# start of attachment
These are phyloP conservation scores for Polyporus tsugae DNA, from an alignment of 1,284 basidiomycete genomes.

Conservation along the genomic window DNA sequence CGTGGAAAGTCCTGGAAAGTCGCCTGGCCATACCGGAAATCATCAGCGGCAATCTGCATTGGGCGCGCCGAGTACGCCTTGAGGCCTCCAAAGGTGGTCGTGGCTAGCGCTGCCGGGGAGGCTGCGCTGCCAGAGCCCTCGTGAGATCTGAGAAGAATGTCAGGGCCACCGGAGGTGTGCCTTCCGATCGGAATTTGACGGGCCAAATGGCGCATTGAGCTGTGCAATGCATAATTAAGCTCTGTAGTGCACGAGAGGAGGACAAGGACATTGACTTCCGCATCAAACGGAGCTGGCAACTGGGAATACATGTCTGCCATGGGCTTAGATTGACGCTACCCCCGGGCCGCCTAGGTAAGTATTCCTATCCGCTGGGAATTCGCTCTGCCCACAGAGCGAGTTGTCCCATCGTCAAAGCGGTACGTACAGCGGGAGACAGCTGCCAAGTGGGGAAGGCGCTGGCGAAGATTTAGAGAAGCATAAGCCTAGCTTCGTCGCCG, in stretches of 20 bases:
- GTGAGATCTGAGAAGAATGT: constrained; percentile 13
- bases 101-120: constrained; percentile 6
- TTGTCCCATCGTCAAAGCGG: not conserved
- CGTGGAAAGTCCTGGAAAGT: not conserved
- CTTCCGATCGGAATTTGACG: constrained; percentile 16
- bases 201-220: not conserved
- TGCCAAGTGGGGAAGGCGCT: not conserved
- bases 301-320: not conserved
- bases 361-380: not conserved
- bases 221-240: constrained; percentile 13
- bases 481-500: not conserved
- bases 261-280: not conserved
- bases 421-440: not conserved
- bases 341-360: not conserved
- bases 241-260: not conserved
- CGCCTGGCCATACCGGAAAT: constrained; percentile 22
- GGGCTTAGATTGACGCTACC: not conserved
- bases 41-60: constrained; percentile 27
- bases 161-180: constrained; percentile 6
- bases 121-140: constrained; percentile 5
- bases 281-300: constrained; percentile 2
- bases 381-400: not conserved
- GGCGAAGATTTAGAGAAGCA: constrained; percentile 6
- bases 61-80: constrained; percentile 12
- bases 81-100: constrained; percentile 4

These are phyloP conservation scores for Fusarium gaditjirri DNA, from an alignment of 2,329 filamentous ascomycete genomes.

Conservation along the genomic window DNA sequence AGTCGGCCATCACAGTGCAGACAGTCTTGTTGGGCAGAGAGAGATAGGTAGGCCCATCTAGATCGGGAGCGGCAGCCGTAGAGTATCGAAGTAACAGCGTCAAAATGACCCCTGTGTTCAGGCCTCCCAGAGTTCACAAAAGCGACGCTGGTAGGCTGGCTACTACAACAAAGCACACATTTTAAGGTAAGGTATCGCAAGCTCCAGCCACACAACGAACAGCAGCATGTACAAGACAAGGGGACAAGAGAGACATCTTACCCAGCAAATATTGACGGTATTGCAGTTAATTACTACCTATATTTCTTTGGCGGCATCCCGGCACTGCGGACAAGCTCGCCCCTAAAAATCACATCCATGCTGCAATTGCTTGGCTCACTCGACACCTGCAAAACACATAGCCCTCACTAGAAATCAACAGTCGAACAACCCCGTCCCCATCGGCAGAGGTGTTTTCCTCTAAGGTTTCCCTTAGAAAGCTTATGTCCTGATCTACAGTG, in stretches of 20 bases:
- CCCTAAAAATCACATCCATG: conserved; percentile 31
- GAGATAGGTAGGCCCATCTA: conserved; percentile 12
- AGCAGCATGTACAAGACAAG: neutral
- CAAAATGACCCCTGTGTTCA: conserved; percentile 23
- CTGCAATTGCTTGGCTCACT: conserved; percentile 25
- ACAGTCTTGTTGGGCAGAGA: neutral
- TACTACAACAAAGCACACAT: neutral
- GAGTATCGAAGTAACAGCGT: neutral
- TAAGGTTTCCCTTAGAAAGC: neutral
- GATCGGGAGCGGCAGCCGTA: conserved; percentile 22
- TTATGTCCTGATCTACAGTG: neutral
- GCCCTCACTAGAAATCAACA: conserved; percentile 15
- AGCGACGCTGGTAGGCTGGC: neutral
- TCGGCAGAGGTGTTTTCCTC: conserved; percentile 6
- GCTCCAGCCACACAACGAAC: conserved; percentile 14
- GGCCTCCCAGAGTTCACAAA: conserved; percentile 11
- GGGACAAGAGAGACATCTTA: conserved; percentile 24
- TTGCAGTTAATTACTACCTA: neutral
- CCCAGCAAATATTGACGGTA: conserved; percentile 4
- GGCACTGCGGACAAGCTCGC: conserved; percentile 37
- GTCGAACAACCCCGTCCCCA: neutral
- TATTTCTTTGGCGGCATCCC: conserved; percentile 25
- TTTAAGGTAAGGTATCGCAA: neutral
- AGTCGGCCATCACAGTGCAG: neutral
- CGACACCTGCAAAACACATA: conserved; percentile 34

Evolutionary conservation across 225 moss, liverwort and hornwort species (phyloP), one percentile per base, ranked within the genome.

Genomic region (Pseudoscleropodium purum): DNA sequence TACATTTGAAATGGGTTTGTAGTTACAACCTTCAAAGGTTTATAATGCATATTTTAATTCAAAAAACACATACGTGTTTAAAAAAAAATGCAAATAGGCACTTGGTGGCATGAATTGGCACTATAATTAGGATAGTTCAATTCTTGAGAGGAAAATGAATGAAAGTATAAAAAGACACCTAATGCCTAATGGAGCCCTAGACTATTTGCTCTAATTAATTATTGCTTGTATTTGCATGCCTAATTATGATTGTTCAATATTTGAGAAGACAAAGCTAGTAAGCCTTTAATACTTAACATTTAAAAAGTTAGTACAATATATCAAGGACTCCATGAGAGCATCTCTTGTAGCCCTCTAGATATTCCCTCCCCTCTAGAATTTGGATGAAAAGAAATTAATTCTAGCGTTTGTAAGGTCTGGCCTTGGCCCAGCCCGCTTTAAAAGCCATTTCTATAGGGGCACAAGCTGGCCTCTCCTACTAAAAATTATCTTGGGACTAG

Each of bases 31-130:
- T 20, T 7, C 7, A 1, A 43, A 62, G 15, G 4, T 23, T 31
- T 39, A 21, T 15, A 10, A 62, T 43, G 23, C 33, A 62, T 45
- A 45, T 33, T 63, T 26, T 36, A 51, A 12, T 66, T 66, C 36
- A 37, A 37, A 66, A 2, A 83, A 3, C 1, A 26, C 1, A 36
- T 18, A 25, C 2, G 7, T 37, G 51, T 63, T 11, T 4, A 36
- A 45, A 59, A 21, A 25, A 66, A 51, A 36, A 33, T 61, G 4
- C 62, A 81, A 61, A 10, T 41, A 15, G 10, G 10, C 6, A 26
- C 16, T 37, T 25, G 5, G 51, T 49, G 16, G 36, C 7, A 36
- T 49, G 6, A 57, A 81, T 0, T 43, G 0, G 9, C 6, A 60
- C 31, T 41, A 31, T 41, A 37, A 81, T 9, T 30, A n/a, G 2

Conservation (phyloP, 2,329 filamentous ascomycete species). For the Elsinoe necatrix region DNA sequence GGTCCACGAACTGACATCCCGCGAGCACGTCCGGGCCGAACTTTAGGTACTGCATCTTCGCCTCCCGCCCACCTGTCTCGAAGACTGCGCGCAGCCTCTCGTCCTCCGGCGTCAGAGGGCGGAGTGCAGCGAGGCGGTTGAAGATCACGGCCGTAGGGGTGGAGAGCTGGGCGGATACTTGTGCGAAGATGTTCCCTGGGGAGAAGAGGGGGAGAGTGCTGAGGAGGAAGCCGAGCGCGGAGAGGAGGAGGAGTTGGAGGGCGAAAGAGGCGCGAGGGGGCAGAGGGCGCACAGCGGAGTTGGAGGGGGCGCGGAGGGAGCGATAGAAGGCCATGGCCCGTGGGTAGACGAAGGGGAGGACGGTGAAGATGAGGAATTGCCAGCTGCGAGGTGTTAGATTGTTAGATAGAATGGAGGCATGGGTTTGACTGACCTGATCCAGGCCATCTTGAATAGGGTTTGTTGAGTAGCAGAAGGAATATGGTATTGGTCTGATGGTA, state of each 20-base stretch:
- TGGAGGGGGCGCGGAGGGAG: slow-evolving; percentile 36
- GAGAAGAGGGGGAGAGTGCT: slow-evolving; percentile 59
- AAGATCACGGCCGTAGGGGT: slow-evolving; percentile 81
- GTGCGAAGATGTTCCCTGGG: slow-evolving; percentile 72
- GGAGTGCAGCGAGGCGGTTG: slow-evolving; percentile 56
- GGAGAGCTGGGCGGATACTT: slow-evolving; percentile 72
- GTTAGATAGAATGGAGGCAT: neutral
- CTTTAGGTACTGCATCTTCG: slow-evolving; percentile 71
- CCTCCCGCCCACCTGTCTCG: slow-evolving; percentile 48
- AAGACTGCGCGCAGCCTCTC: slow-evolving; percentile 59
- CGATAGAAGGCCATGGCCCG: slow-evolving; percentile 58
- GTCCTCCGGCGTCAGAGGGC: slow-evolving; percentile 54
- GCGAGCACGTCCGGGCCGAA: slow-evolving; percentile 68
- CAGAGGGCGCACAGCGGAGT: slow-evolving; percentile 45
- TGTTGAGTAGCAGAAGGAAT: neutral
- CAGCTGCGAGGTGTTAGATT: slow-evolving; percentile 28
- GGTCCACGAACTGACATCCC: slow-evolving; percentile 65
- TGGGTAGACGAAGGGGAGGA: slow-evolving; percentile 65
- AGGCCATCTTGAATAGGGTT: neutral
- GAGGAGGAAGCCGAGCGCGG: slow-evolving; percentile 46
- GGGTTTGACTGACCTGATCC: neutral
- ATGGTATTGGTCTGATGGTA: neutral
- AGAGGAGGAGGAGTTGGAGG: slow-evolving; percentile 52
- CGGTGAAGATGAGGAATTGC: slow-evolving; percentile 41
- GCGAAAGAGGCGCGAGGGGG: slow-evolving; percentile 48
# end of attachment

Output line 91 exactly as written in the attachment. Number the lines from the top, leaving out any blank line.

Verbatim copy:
- AGAGGAGGAGGAGTTGGAGG: slow-evolving; percentile 52